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All eyes on Old Glory as the National Anthem is performed.

City officials, military personnel and an estimated 300 people attended a dedication ceremony for the Del Norte County Veterans Memorial Monument, the ‘Point of Honor,’ located at the corned of Front Street and Highway 101 in Crescent City. The ceremony was held the morning of Saturday, July 13.

The monument features 7-foot tall granite obelisks that represent each branch of the military, memorial benches, and a wall holding the names of Del Norte County’s fallen military personnel. More than 40 names appear on the wall, including Army National Guard Capt. Bruno de Solenni, who served four tours in Afghanistan and was killed on his last deployment at age 32.

Kelly Schellong, public relations representative and fundraising chairwoman for the Del Norte County Veterans Memorial Monument Committee, first introduced City Manager Eric Wier, who opened the ceremony by reading a poem describing veterans as selfless servants who bravely stood for their fellow citizens, sacrificing of themselves to uphold the nation’s highest ideals.

“Yes, today it’s time to honor our vets, and remember their pain so we don’t ever forget. Remember them today as we dedicate this place to all veterans, regardless of age, rank or race,” Wier recited. “Stand by their side, give them their due — because they dutifully did it for you.”

Committee members were recognized for their service on the monument project. The monument committee, composed of nearly all veterans, began its work in 2007 and achieved nonprofit status in 2016. Committee chairman Harlan Ziegler called it a good for the veterans in the community and for those who worked so hard to realize the project.

“If I had to describe this project from start to finish with one word, that word would be community — in big capital letters,” Ziegler said. “From the very start, it was obvious to us on the committee that this was something our community wanted. It was also obvious to us that this was something our community, and they sure did.”

Ziegler said with so many veterans making Del Norte County their home, the price of freedom and by whom it is paid is well known. He said people were looking for a way to show their appreciation for those individuals who were willing to pay that price. Ziegler said those who served, himself included, gave a piece of themselves for a greater cause. He was grateful for the dedicated work of numerous committee members.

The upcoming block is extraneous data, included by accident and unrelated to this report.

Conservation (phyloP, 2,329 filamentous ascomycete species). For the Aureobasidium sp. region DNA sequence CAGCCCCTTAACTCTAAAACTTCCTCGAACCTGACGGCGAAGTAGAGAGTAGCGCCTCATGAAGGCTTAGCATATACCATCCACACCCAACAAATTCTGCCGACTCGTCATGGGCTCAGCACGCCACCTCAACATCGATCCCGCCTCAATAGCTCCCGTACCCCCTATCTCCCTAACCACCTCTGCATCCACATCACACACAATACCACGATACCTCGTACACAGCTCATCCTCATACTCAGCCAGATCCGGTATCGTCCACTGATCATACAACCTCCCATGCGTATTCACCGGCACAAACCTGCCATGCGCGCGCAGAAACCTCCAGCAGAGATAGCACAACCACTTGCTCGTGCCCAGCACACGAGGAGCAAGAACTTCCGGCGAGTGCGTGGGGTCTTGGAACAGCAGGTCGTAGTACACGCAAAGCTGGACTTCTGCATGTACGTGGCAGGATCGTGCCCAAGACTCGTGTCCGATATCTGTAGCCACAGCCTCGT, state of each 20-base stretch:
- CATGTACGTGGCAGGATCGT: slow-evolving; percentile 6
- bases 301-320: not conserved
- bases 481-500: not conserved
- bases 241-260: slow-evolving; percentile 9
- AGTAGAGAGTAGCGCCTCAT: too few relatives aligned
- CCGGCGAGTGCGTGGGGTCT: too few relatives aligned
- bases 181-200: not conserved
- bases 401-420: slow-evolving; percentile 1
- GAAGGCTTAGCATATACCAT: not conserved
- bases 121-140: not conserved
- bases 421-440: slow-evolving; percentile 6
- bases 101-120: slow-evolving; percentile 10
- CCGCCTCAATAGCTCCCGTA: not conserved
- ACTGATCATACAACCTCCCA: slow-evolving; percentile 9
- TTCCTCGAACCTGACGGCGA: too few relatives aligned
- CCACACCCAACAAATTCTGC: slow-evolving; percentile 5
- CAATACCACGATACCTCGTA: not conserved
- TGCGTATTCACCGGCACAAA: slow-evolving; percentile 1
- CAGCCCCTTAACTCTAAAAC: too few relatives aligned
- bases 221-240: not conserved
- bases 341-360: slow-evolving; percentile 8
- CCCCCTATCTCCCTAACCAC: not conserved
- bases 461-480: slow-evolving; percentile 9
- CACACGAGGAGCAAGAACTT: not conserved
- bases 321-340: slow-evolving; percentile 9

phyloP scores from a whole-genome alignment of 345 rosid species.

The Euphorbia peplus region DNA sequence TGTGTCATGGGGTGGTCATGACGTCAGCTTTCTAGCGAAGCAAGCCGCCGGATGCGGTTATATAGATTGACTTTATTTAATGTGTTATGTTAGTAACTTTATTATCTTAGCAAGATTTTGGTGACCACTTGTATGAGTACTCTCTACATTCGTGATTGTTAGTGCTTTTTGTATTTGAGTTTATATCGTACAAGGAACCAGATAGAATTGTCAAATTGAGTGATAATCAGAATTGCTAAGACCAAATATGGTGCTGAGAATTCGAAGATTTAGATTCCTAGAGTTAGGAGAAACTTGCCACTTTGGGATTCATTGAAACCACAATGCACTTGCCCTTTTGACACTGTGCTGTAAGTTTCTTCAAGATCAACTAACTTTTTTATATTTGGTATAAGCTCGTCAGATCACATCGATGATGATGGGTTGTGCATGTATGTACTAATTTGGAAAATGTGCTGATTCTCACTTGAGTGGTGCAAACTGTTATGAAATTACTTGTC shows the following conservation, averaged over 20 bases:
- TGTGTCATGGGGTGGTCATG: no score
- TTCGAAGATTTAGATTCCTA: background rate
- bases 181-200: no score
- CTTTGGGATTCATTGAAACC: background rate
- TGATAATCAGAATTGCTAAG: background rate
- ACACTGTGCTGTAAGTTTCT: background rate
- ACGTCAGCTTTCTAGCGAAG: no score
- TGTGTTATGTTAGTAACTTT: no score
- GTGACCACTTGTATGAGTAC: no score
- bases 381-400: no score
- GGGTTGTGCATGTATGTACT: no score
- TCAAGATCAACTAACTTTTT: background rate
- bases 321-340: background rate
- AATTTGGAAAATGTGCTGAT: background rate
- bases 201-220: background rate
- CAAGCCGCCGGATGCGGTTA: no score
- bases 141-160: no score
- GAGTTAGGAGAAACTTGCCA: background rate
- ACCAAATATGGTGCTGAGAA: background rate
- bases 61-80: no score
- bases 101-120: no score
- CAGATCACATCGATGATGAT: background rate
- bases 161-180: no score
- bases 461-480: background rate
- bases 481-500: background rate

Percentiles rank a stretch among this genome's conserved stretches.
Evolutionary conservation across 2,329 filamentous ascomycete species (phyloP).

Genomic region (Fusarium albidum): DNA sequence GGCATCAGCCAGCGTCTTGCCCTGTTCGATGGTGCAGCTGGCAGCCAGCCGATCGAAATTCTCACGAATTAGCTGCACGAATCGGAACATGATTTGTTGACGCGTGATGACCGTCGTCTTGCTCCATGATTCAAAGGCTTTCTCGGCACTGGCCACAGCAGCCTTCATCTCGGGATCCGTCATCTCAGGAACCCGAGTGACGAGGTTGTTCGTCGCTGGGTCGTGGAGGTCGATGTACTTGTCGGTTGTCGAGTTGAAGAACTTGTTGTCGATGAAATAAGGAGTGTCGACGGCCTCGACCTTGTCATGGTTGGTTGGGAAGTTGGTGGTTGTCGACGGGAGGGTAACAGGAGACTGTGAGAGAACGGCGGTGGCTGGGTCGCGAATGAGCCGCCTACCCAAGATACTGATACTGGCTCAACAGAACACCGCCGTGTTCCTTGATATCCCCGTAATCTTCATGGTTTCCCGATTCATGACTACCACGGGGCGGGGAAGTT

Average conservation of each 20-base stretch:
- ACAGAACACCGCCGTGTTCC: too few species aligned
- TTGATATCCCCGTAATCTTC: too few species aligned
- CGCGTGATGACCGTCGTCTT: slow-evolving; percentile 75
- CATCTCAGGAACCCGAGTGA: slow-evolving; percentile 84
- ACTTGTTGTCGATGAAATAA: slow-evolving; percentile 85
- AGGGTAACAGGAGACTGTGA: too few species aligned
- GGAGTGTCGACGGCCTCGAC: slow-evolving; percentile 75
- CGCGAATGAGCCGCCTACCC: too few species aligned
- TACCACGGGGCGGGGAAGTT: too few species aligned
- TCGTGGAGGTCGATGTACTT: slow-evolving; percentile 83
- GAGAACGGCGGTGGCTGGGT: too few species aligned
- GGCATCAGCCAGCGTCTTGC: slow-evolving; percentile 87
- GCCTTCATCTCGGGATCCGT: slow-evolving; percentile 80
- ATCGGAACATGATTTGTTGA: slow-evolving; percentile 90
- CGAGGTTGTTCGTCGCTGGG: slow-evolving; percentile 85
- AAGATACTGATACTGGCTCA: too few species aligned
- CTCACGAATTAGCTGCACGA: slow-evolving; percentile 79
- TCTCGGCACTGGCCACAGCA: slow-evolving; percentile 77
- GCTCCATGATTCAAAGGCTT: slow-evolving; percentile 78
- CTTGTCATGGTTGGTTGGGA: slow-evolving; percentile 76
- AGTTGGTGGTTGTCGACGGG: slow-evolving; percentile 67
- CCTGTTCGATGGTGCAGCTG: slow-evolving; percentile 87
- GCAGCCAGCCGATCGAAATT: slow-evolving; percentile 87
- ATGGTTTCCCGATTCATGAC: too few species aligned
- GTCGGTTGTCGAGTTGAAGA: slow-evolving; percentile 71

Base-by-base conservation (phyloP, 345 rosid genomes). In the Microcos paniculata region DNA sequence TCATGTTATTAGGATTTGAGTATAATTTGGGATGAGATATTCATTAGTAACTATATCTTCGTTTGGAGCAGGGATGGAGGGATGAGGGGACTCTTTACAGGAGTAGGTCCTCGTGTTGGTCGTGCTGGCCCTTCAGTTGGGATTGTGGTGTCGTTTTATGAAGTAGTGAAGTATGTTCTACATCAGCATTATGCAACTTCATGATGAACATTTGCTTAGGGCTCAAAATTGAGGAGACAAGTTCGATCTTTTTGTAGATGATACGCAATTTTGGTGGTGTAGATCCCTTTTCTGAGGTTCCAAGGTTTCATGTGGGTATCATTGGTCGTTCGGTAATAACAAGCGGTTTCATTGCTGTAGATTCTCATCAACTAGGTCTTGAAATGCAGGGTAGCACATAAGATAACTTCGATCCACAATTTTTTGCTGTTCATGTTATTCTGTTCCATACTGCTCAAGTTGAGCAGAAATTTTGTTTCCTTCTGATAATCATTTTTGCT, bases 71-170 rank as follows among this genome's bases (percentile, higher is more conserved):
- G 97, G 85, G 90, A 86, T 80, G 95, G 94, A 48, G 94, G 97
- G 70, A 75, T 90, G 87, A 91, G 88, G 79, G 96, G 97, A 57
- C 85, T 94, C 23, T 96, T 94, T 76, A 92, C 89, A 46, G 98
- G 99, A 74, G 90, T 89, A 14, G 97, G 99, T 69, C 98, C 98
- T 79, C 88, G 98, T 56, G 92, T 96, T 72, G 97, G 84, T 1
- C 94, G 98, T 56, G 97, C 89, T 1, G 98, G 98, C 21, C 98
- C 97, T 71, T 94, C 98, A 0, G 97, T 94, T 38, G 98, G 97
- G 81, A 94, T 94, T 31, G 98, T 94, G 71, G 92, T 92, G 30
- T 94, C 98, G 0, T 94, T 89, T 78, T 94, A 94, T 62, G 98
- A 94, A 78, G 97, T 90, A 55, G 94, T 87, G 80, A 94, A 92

“The old adage of some gave all and all gave some, it is very true,” Ziegler said. “You’ve got 41 names on a wall behind me from this community, they gave everything. They gave their lives.”

Ziegler added that he was most proud that community was built and financed by the community, not government grants or big donors. He said because of that, it belongs to the people. He thanked city officials for donating the land and supporting the project wholeheartedly over the years, taking time from their busy schedules to see the monument designed and constructed.

Ziegler and Schellong also thanked Democratic State Sen. Mike McGuire for kickstarting the initial fundraising efforts that generated $40,000 for the monument in a single evening. Initially estimated to cost around $500,000, the Del Norte County Veterans Memorial Monument saw a redesign that made it more affordable, coming to around $175,000 including $20,000 to the City of Crescent City for future maintenance costs.

McGuire attended the dedication and proclaimed July 13 to be Del Norte County Veterans Day in Northern California. He called on the veterans in the audience to stand and be recognized, saying the day was dedicated to their service, sacrifice and courage. He applauded the community for making good on a promise from 12 year ago to honor the nearly 2,400 veterans who reside in the area.